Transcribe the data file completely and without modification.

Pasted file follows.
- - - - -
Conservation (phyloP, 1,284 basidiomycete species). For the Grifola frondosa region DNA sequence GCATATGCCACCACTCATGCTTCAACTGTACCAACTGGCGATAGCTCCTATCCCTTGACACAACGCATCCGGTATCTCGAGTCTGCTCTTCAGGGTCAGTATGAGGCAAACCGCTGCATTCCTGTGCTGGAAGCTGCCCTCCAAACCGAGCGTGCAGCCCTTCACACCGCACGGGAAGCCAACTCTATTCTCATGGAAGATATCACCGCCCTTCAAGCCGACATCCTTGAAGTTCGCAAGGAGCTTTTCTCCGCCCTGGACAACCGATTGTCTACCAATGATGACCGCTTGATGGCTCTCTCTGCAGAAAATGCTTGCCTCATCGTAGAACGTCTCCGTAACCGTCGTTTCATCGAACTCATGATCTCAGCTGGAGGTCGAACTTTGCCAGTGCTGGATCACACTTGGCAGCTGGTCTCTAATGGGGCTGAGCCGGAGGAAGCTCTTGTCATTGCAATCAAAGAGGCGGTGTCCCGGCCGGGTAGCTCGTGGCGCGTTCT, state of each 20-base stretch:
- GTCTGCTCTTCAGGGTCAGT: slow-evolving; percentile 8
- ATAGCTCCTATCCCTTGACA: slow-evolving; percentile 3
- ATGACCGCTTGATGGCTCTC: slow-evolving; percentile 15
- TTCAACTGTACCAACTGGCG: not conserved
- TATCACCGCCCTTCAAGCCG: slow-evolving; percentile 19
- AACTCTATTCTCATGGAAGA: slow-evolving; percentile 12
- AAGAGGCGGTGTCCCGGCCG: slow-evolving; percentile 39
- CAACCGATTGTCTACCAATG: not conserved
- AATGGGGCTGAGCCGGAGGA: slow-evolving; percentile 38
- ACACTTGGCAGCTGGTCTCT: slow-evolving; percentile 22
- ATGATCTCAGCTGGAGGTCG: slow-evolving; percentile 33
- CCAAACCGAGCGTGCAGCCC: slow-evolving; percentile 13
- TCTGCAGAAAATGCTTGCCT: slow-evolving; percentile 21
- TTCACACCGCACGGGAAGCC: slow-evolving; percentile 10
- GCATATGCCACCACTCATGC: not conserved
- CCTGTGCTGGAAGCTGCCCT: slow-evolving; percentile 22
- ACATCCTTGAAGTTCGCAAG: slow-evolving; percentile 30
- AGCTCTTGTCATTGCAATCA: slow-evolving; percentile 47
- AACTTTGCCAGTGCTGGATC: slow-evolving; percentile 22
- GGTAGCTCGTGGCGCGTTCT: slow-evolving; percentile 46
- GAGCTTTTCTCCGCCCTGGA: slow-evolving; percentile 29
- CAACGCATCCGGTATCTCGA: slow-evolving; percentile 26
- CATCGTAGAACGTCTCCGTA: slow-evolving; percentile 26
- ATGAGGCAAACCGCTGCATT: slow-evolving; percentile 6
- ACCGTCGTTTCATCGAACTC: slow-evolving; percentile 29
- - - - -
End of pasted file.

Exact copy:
Conservation (phyloP, 1,284 basidiomycete species). For the Grifola frondosa region DNA sequence GCATATGCCACCACTCATGCTTCAACTGTACCAACTGGCGATAGCTCCTATCCCTTGACACAACGCATCCGGTATCTCGAGTCTGCTCTTCAGGGTCAGTATGAGGCAAACCGCTGCATTCCTGTGCTGGAAGCTGCCCTCCAAACCGAGCGTGCAGCCCTTCACACCGCACGGGAAGCCAACTCTATTCTCATGGAAGATATCACCGCCCTTCAAGCCGACATCCTTGAAGTTCGCAAGGAGCTTTTCTCCGCCCTGGACAACCGATTGTCTACCAATGATGACCGCTTGATGGCTCTCTCTGCAGAAAATGCTTGCCTCATCGTAGAACGTCTCCGTAACCGTCGTTTCATCGAACTCATGATCTCAGCTGGAGGTCGAACTTTGCCAGTGCTGGATCACACTTGGCAGCTGGTCTCTAATGGGGCTGAGCCGGAGGAAGCTCTTGTCATTGCAATCAAAGAGGCGGTGTCCCGGCCGGGTAGCTCGTGGCGCGTTCT, state of each 20-base stretch:
- GTCTGCTCTTCAGGGTCAGT: slow-evolving; percentile 8
- ATAGCTCCTATCCCTTGACA: slow-evolving; percentile 3
- ATGACCGCTTGATGGCTCTC: slow-evolving; percentile 15
- TTCAACTGTACCAACTGGCG: not conserved
- TATCACCGCCCTTCAAGCCG: slow-evolving; percentile 19
- AACTCTATTCTCATGGAAGA: slow-evolving; percentile 12
- AAGAGGCGGTGTCCCGGCCG: slow-evolving; percentile 39
- CAACCGATTGTCTACCAATG: not conserved
- AATGGGGCTGAGCCGGAGGA: slow-evolving; percentile 38
- ACACTTGGCAGCTGGTCTCT: slow-evolving; percentile 22
- ATGATCTCAGCTGGAGGTCG: slow-evolving; percentile 33
- CCAAACCGAGCGTGCAGCCC: slow-evolving; percentile 13
- TCTGCAGAAAATGCTTGCCT: slow-evolving; percentile 21
- TTCACACCGCACGGGAAGCC: slow-evolving; percentile 10
- GCATATGCCACCACTCATGC: not conserved
- CCTGTGCTGGAAGCTGCCCT: slow-evolving; percentile 22
- ACATCCTTGAAGTTCGCAAG: slow-evolving; percentile 30
- AGCTCTTGTCATTGCAATCA: slow-evolving; percentile 47
- AACTTTGCCAGTGCTGGATC: slow-evolving; percentile 22
- GGTAGCTCGTGGCGCGTTCT: slow-evolving; percentile 46
- GAGCTTTTCTCCGCCCTGGA: slow-evolving; percentile 29
- CAACGCATCCGGTATCTCGA: slow-evolving; percentile 26
- CATCGTAGAACGTCTCCGTA: slow-evolving; percentile 26
- ATGAGGCAAACCGCTGCATT: slow-evolving; percentile 6
- ACCGTCGTTTCATCGAACTC: slow-evolving; percentile 29